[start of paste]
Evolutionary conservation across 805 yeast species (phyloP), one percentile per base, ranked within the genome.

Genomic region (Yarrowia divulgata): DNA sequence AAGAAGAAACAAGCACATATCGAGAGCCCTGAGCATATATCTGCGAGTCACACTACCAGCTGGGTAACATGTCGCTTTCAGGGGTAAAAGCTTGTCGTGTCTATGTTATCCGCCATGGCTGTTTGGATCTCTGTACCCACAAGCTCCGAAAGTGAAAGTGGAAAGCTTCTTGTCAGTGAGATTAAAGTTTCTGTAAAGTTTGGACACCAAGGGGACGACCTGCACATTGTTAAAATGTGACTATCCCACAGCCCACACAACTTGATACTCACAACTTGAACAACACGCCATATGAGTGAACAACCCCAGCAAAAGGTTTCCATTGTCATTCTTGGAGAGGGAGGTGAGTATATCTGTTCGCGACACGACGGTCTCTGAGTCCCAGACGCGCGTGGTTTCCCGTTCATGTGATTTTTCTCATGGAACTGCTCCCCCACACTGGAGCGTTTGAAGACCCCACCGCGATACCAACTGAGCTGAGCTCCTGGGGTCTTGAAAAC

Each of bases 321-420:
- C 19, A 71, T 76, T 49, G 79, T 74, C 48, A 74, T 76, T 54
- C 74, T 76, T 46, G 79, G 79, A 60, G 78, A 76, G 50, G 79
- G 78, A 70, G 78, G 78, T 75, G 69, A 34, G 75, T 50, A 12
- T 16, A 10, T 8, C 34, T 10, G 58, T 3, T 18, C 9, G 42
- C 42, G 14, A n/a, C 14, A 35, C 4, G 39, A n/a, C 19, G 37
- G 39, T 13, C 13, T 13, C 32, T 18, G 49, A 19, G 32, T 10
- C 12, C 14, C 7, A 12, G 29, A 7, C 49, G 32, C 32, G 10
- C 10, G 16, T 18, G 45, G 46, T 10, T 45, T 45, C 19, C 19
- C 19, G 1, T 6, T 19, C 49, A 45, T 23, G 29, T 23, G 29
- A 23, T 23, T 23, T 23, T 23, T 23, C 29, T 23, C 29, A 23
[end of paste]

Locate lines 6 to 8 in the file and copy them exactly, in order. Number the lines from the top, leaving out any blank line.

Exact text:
- G 78, A 70, G 78, G 78, T 75, G 69, A 34, G 75, T 50, A 12
- T 16, A 10, T 8, C 34, T 10, G 58, T 3, T 18, C 9, G 42
- C 42, G 14, A n/a, C 14, A 35, C 4, G 39, A n/a, C 19, G 37